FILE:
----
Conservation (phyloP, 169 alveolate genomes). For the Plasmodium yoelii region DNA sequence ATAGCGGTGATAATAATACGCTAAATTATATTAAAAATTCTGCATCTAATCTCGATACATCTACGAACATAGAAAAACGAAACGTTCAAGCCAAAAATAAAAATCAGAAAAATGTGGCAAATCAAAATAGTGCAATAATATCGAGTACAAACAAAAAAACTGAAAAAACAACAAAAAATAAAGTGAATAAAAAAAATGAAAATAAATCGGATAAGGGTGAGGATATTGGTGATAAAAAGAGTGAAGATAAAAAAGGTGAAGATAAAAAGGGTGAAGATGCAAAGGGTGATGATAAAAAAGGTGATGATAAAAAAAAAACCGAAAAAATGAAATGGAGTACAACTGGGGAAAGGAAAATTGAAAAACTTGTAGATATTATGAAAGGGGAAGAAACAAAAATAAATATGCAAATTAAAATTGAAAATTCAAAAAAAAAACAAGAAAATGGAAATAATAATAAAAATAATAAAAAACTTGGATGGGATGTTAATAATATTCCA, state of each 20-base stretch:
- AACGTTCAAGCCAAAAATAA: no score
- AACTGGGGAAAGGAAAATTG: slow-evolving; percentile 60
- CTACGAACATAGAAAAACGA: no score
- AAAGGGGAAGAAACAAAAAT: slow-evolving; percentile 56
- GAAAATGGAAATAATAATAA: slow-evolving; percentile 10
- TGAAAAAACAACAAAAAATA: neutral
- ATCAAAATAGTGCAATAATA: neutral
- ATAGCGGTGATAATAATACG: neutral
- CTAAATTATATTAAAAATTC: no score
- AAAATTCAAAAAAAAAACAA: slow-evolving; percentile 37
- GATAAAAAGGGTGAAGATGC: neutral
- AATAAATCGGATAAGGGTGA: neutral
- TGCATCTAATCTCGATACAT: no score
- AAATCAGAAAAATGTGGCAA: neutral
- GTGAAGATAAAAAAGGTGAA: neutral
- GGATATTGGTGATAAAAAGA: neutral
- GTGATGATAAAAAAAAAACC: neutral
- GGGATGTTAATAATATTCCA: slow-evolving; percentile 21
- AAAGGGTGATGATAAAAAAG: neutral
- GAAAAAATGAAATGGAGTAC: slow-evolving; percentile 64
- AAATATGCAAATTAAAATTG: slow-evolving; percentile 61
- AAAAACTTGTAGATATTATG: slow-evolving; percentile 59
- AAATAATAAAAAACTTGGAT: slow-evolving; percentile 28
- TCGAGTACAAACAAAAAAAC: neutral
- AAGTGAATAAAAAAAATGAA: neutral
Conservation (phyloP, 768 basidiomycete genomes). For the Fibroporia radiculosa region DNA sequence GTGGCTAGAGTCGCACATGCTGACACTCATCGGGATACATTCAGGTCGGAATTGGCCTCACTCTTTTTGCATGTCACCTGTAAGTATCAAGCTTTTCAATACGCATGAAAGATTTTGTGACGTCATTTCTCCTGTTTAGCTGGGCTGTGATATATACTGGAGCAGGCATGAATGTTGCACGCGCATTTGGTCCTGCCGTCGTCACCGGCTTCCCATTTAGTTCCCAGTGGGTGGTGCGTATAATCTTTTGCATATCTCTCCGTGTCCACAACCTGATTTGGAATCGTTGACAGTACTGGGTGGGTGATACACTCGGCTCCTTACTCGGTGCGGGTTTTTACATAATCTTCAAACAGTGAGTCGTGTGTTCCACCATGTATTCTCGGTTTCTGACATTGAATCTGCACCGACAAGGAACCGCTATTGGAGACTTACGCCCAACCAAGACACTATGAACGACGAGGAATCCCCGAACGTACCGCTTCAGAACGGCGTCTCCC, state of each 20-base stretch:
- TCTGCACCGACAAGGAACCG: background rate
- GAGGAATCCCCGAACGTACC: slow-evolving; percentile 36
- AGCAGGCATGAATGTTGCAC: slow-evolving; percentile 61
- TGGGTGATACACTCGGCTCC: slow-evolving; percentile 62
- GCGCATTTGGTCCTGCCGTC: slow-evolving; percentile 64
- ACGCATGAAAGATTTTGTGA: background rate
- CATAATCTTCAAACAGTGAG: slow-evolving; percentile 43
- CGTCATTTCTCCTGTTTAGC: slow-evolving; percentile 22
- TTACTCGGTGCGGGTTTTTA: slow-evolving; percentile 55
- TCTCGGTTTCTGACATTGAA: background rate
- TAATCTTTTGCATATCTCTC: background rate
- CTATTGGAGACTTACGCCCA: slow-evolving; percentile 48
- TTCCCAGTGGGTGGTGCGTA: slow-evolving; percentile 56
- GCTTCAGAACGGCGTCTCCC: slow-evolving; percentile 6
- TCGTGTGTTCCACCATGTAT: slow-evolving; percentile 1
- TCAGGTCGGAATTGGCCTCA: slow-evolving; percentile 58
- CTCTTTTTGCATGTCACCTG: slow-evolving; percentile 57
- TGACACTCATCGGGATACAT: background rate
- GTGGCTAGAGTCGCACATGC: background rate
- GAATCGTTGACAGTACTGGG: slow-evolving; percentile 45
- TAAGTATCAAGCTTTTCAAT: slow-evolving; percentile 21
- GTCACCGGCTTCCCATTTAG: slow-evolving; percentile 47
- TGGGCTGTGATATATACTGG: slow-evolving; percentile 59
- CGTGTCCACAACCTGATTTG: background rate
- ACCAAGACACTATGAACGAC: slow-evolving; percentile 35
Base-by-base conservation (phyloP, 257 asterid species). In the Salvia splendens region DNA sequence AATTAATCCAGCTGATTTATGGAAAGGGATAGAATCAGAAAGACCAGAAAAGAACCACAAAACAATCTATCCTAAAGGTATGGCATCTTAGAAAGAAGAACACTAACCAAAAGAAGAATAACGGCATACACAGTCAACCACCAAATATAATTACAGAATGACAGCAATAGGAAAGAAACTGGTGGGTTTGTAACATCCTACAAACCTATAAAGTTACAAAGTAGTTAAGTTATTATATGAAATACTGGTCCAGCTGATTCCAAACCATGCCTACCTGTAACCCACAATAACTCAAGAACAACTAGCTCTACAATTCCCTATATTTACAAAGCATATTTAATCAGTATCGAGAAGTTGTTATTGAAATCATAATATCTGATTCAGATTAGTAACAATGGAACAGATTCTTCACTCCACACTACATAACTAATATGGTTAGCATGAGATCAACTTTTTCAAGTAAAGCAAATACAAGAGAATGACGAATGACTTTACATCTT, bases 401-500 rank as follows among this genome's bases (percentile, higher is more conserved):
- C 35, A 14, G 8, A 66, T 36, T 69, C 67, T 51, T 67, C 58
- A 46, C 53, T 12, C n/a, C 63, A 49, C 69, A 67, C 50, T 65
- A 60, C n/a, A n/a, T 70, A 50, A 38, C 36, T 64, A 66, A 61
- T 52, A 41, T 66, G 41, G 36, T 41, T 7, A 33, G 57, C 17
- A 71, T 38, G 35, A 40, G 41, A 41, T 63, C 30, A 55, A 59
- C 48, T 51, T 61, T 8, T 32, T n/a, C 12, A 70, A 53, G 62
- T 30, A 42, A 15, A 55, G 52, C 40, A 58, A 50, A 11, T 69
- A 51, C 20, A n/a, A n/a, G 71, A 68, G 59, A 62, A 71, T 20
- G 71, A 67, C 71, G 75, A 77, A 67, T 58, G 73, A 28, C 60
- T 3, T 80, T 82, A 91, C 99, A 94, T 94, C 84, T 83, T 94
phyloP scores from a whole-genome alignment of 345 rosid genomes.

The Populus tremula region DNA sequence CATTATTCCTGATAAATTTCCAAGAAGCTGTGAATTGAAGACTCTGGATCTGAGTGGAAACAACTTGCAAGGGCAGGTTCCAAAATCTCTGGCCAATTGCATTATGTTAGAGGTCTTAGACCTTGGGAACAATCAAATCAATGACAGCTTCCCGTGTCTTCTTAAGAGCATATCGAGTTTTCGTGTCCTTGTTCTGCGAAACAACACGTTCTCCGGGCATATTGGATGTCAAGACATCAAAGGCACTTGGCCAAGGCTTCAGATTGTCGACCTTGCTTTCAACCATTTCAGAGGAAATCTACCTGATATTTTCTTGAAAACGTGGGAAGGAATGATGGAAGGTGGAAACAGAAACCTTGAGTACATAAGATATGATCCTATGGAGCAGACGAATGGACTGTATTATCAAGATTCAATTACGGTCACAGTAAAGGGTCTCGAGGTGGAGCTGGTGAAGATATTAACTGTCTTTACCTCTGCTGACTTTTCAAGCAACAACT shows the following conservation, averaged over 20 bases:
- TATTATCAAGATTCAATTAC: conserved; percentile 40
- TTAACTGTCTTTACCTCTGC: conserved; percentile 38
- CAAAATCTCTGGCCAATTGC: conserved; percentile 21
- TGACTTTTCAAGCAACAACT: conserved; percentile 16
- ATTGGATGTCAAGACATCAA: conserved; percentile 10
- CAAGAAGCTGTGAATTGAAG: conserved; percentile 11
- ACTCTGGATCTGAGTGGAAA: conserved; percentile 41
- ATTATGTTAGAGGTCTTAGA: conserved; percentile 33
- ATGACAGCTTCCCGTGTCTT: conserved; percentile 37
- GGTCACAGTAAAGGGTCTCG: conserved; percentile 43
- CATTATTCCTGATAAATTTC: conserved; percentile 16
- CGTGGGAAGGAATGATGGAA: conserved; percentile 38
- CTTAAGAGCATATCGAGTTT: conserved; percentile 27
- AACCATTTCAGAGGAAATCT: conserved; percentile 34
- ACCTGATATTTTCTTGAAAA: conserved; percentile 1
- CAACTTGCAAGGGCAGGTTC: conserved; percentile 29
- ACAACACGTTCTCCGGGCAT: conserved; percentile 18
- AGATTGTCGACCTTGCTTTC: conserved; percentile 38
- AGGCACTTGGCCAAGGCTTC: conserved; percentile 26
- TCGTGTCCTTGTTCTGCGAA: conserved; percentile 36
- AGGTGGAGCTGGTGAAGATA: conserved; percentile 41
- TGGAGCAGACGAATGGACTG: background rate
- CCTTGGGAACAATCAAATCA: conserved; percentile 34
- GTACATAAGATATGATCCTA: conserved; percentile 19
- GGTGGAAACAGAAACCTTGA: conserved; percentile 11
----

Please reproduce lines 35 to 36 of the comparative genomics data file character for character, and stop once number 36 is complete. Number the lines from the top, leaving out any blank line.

- CGTCATTTCTCCTGTTTAGC: slow-evolving; percentile 22
- TTACTCGGTGCGGGTTTTTA: slow-evolving; percentile 55